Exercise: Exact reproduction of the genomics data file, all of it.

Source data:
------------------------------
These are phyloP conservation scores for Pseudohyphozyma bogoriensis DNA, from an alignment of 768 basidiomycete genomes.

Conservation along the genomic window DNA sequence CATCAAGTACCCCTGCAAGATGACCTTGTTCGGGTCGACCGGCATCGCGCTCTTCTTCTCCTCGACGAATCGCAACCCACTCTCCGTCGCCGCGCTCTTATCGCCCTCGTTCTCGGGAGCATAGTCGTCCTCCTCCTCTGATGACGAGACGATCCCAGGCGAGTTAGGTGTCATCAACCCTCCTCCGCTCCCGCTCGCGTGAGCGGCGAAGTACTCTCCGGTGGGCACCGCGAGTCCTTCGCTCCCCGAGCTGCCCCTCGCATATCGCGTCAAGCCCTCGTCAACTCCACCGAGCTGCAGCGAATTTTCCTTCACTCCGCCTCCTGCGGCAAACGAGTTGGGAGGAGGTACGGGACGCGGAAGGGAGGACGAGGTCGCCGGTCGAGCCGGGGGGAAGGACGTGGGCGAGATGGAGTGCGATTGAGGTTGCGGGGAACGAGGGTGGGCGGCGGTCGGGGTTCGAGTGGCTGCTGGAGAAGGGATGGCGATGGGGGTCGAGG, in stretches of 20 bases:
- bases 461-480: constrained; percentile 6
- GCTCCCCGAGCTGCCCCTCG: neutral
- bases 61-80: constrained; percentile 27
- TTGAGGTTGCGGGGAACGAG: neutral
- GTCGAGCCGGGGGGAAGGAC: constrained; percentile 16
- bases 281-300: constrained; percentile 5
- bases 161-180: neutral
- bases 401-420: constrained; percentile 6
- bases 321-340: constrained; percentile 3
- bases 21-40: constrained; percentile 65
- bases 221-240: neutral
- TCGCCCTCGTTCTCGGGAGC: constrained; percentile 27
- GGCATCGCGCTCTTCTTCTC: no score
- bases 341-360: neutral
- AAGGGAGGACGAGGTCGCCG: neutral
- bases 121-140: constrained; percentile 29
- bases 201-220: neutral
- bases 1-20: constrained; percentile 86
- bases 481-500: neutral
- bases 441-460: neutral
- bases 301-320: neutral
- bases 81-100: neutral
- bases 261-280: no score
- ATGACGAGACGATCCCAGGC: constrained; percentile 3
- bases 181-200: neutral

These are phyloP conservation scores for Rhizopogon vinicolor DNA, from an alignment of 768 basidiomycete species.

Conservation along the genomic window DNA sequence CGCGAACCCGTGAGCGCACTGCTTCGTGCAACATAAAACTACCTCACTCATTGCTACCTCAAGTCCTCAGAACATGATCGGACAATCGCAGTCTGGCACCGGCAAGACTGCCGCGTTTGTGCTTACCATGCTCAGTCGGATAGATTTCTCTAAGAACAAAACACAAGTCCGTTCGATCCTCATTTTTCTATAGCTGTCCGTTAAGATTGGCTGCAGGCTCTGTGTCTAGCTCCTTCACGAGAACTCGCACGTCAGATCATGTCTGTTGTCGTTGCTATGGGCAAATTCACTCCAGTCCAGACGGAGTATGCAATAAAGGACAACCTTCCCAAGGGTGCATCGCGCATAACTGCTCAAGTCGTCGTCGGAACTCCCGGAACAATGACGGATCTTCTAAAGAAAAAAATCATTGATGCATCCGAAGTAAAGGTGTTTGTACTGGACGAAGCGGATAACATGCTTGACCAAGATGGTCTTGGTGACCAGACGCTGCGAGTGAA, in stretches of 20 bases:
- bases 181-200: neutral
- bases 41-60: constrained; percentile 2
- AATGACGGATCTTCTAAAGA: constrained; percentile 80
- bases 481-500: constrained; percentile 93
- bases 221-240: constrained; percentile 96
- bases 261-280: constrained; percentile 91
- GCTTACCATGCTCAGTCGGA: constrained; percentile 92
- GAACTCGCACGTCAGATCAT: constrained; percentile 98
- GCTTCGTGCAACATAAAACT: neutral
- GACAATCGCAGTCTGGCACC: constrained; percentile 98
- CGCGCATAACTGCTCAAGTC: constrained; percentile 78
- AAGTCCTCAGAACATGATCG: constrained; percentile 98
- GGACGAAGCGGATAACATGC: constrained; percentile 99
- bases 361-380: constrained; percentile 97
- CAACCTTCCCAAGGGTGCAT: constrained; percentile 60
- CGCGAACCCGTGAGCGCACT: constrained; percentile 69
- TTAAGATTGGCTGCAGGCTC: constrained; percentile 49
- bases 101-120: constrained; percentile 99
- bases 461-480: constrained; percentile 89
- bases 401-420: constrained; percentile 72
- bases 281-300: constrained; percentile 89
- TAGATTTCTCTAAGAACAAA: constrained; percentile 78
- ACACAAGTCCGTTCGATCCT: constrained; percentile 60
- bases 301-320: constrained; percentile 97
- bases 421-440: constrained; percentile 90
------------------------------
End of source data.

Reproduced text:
These are phyloP conservation scores for Pseudohyphozyma bogoriensis DNA, from an alignment of 768 basidiomycete genomes.

Conservation along the genomic window DNA sequence CATCAAGTACCCCTGCAAGATGACCTTGTTCGGGTCGACCGGCATCGCGCTCTTCTTCTCCTCGACGAATCGCAACCCACTCTCCGTCGCCGCGCTCTTATCGCCCTCGTTCTCGGGAGCATAGTCGTCCTCCTCCTCTGATGACGAGACGATCCCAGGCGAGTTAGGTGTCATCAACCCTCCTCCGCTCCCGCTCGCGTGAGCGGCGAAGTACTCTCCGGTGGGCACCGCGAGTCCTTCGCTCCCCGAGCTGCCCCTCGCATATCGCGTCAAGCCCTCGTCAACTCCACCGAGCTGCAGCGAATTTTCCTTCACTCCGCCTCCTGCGGCAAACGAGTTGGGAGGAGGTACGGGACGCGGAAGGGAGGACGAGGTCGCCGGTCGAGCCGGGGGGAAGGACGTGGGCGAGATGGAGTGCGATTGAGGTTGCGGGGAACGAGGGTGGGCGGCGGTCGGGGTTCGAGTGGCTGCTGGAGAAGGGATGGCGATGGGGGTCGAGG, in stretches of 20 bases:
- bases 461-480: constrained; percentile 6
- GCTCCCCGAGCTGCCCCTCG: neutral
- bases 61-80: constrained; percentile 27
- TTGAGGTTGCGGGGAACGAG: neutral
- GTCGAGCCGGGGGGAAGGAC: constrained; percentile 16
- bases 281-300: constrained; percentile 5
- bases 161-180: neutral
- bases 401-420: constrained; percentile 6
- bases 321-340: constrained; percentile 3
- bases 21-40: constrained; percentile 65
- bases 221-240: neutral
- TCGCCCTCGTTCTCGGGAGC: constrained; percentile 27
- GGCATCGCGCTCTTCTTCTC: no score
- bases 341-360: neutral
- AAGGGAGGACGAGGTCGCCG: neutral
- bases 121-140: constrained; percentile 29
- bases 201-220: neutral
- bases 1-20: constrained; percentile 86
- bases 481-500: neutral
- bases 441-460: neutral
- bases 301-320: neutral
- bases 81-100: neutral
- bases 261-280: no score
- ATGACGAGACGATCCCAGGC: constrained; percentile 3
- bases 181-200: neutral

These are phyloP conservation scores for Rhizopogon vinicolor DNA, from an alignment of 768 basidiomycete species.

Conservation along the genomic window DNA sequence CGCGAACCCGTGAGCGCACTGCTTCGTGCAACATAAAACTACCTCACTCATTGCTACCTCAAGTCCTCAGAACATGATCGGACAATCGCAGTCTGGCACCGGCAAGACTGCCGCGTTTGTGCTTACCATGCTCAGTCGGATAGATTTCTCTAAGAACAAAACACAAGTCCGTTCGATCCTCATTTTTCTATAGCTGTCCGTTAAGATTGGCTGCAGGCTCTGTGTCTAGCTCCTTCACGAGAACTCGCACGTCAGATCATGTCTGTTGTCGTTGCTATGGGCAAATTCACTCCAGTCCAGACGGAGTATGCAATAAAGGACAACCTTCCCAAGGGTGCATCGCGCATAACTGCTCAAGTCGTCGTCGGAACTCCCGGAACAATGACGGATCTTCTAAAGAAAAAAATCATTGATGCATCCGAAGTAAAGGTGTTTGTACTGGACGAAGCGGATAACATGCTTGACCAAGATGGTCTTGGTGACCAGACGCTGCGAGTGAA, in stretches of 20 bases:
- bases 181-200: neutral
- bases 41-60: constrained; percentile 2
- AATGACGGATCTTCTAAAGA: constrained; percentile 80
- bases 481-500: constrained; percentile 93
- bases 221-240: constrained; percentile 96
- bases 261-280: constrained; percentile 91
- GCTTACCATGCTCAGTCGGA: constrained; percentile 92
- GAACTCGCACGTCAGATCAT: constrained; percentile 98
- GCTTCGTGCAACATAAAACT: neutral
- GACAATCGCAGTCTGGCACC: constrained; percentile 98
- CGCGCATAACTGCTCAAGTC: constrained; percentile 78
- AAGTCCTCAGAACATGATCG: constrained; percentile 98
- GGACGAAGCGGATAACATGC: constrained; percentile 99
- bases 361-380: constrained; percentile 97
- CAACCTTCCCAAGGGTGCAT: constrained; percentile 60
- CGCGAACCCGTGAGCGCACT: constrained; percentile 69
- TTAAGATTGGCTGCAGGCTC: constrained; percentile 49
- bases 101-120: constrained; percentile 99
- bases 461-480: constrained; percentile 89
- bases 401-420: constrained; percentile 72
- bases 281-300: constrained; percentile 89
- TAGATTTCTCTAAGAACAAA: constrained; percentile 78
- ACACAAGTCCGTTCGATCCT: constrained; percentile 60
- bases 301-320: constrained; percentile 97
- bases 421-440: constrained; percentile 90